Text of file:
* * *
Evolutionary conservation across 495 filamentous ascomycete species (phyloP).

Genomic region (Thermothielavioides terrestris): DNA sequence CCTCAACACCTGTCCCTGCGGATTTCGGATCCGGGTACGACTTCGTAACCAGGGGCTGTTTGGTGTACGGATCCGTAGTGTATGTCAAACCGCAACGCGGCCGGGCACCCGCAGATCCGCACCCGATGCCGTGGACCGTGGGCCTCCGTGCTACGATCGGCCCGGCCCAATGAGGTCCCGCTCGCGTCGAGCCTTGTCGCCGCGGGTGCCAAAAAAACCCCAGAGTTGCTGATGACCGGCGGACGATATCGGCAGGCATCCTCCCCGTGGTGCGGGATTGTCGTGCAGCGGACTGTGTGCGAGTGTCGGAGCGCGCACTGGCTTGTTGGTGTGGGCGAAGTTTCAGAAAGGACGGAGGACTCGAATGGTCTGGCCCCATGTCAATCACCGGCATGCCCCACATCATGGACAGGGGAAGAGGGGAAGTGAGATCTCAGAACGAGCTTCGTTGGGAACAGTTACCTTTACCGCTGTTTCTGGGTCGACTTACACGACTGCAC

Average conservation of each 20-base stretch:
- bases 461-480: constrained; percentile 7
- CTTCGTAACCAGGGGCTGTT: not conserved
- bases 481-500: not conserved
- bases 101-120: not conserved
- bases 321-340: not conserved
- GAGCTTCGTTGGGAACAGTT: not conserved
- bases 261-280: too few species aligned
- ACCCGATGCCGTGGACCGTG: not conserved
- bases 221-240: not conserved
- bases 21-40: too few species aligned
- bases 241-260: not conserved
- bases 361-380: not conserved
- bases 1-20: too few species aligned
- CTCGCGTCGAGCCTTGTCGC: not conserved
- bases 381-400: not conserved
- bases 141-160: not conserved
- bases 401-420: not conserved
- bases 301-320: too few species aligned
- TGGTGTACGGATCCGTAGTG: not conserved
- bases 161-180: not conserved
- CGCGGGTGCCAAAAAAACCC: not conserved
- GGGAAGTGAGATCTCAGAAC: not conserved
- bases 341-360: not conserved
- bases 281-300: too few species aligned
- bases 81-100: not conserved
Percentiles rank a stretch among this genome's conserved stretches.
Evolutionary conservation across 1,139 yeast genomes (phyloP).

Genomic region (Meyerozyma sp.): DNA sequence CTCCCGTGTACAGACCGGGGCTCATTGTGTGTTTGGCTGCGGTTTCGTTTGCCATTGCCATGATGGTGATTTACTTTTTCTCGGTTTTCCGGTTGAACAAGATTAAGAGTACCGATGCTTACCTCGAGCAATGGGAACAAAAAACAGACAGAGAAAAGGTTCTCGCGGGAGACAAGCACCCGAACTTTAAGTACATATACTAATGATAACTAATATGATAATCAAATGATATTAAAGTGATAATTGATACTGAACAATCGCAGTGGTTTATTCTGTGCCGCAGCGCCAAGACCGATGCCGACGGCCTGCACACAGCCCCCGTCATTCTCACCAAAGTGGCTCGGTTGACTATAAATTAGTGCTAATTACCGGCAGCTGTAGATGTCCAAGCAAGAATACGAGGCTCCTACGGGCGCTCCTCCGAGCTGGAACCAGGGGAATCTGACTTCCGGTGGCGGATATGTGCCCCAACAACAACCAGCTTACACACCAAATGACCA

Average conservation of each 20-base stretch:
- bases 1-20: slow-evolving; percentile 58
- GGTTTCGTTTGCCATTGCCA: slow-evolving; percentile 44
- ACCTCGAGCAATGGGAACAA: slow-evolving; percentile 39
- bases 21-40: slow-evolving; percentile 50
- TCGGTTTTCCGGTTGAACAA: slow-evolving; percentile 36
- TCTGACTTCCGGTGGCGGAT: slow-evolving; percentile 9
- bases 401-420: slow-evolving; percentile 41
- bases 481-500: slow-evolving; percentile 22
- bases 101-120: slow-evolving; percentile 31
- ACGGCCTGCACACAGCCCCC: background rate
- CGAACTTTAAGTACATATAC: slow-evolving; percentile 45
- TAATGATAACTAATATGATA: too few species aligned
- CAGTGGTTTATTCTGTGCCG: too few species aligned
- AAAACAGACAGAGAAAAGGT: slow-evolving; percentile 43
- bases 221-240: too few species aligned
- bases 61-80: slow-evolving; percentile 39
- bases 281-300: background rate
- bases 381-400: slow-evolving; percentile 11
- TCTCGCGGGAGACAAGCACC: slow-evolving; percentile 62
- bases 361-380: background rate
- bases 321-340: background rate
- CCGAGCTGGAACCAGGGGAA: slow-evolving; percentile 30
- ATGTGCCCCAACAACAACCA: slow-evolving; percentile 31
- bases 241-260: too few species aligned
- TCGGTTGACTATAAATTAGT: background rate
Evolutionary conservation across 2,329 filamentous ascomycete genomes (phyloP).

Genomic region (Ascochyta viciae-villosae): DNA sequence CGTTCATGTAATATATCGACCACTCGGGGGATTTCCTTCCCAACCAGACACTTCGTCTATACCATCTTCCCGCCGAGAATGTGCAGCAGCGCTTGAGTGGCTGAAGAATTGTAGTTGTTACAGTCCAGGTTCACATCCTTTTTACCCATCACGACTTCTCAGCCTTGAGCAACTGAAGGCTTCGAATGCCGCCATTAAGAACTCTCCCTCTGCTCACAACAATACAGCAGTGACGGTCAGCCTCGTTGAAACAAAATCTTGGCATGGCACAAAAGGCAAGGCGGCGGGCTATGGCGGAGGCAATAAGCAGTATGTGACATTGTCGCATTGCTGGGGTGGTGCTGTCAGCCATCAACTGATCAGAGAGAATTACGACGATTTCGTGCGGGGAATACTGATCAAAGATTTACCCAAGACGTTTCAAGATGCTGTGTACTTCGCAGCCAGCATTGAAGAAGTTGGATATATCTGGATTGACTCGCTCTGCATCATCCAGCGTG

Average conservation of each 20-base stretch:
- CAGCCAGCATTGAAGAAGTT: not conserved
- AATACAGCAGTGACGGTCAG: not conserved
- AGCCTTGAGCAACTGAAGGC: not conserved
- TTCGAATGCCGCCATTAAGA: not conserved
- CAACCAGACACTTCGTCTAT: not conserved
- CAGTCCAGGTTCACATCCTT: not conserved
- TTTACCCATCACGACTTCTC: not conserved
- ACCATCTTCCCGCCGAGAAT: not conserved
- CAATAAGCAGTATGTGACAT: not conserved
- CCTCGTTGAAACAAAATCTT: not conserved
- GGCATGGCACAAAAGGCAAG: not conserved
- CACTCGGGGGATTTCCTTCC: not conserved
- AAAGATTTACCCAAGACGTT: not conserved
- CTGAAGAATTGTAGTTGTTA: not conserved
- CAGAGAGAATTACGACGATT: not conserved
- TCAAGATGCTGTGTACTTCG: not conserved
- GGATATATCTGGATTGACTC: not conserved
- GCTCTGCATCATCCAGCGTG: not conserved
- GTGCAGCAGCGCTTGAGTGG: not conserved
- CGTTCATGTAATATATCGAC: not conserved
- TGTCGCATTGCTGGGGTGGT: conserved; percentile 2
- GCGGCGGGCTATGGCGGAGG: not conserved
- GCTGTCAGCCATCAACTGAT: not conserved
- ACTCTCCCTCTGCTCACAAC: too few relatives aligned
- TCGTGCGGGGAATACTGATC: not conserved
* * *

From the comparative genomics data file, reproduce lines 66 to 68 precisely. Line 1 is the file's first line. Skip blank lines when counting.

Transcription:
- CAGTCCAGGTTCACATCCTT: not conserved
- TTTACCCATCACGACTTCTC: not conserved
- ACCATCTTCCCGCCGAGAAT: not conserved